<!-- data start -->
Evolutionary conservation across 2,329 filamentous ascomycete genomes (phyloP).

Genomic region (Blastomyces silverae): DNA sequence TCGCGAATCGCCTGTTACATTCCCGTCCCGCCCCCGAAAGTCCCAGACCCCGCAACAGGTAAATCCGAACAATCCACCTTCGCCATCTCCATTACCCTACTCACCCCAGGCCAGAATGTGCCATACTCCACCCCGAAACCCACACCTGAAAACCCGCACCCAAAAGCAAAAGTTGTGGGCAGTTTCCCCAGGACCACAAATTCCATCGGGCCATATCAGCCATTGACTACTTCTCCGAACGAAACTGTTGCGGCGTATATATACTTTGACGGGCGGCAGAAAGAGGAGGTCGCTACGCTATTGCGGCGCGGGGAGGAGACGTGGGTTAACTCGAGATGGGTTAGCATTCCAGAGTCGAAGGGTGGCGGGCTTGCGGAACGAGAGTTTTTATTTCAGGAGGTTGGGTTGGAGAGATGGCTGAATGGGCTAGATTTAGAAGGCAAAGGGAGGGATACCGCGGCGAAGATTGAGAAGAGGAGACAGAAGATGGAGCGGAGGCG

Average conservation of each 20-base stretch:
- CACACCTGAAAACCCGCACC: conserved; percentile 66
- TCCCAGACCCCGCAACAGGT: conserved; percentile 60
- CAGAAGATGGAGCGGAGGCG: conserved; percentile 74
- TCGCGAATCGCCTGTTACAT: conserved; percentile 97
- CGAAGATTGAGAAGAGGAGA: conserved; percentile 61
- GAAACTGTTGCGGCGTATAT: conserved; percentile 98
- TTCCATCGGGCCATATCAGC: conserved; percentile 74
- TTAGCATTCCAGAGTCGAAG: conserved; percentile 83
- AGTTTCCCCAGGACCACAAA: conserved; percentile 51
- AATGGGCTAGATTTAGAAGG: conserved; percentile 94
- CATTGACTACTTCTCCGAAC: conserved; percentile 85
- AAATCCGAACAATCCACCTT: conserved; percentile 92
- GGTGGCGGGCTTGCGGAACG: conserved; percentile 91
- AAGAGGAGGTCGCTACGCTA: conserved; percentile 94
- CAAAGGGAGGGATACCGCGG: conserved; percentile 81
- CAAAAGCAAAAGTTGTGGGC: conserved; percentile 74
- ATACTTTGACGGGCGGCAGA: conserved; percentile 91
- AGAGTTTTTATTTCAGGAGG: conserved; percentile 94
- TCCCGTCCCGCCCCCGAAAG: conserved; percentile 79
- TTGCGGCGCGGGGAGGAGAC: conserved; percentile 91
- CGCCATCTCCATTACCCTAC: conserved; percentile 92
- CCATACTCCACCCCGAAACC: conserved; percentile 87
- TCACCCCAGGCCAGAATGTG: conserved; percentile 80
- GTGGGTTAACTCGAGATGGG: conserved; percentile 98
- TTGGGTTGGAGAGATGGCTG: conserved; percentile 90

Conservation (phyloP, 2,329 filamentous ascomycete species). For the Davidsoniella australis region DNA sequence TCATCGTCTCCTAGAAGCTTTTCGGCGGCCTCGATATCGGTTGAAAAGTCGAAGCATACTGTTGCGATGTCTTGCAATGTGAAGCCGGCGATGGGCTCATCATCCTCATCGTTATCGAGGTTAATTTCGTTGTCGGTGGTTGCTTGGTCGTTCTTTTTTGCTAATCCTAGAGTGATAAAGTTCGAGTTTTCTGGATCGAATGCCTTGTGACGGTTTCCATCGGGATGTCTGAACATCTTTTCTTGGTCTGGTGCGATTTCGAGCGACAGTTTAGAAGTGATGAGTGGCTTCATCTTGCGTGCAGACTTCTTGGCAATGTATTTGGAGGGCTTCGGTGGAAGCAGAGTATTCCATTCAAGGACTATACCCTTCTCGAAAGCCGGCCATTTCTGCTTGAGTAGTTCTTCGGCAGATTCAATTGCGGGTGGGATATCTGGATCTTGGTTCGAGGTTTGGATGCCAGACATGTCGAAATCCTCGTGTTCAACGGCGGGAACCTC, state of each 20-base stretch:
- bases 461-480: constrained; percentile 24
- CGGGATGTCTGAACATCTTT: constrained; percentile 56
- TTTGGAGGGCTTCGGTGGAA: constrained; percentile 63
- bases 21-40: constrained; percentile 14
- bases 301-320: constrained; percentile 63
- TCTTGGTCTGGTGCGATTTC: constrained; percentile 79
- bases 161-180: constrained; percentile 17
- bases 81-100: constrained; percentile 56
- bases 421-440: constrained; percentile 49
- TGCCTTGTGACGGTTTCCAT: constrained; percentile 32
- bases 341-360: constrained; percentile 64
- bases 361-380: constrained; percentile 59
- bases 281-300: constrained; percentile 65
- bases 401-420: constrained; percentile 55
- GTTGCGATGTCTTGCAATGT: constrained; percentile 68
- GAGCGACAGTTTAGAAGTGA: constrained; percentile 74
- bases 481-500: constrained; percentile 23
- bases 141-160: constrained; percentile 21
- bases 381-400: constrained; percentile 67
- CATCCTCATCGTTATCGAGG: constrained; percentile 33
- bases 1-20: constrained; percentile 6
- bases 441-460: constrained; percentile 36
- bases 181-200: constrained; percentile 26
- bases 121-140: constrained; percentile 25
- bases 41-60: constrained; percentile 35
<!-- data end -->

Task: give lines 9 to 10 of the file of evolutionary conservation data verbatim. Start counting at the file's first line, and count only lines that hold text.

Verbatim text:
- GAAACTGTTGCGGCGTATAT: conserved; percentile 98
- TTCCATCGGGCCATATCAGC: conserved; percentile 74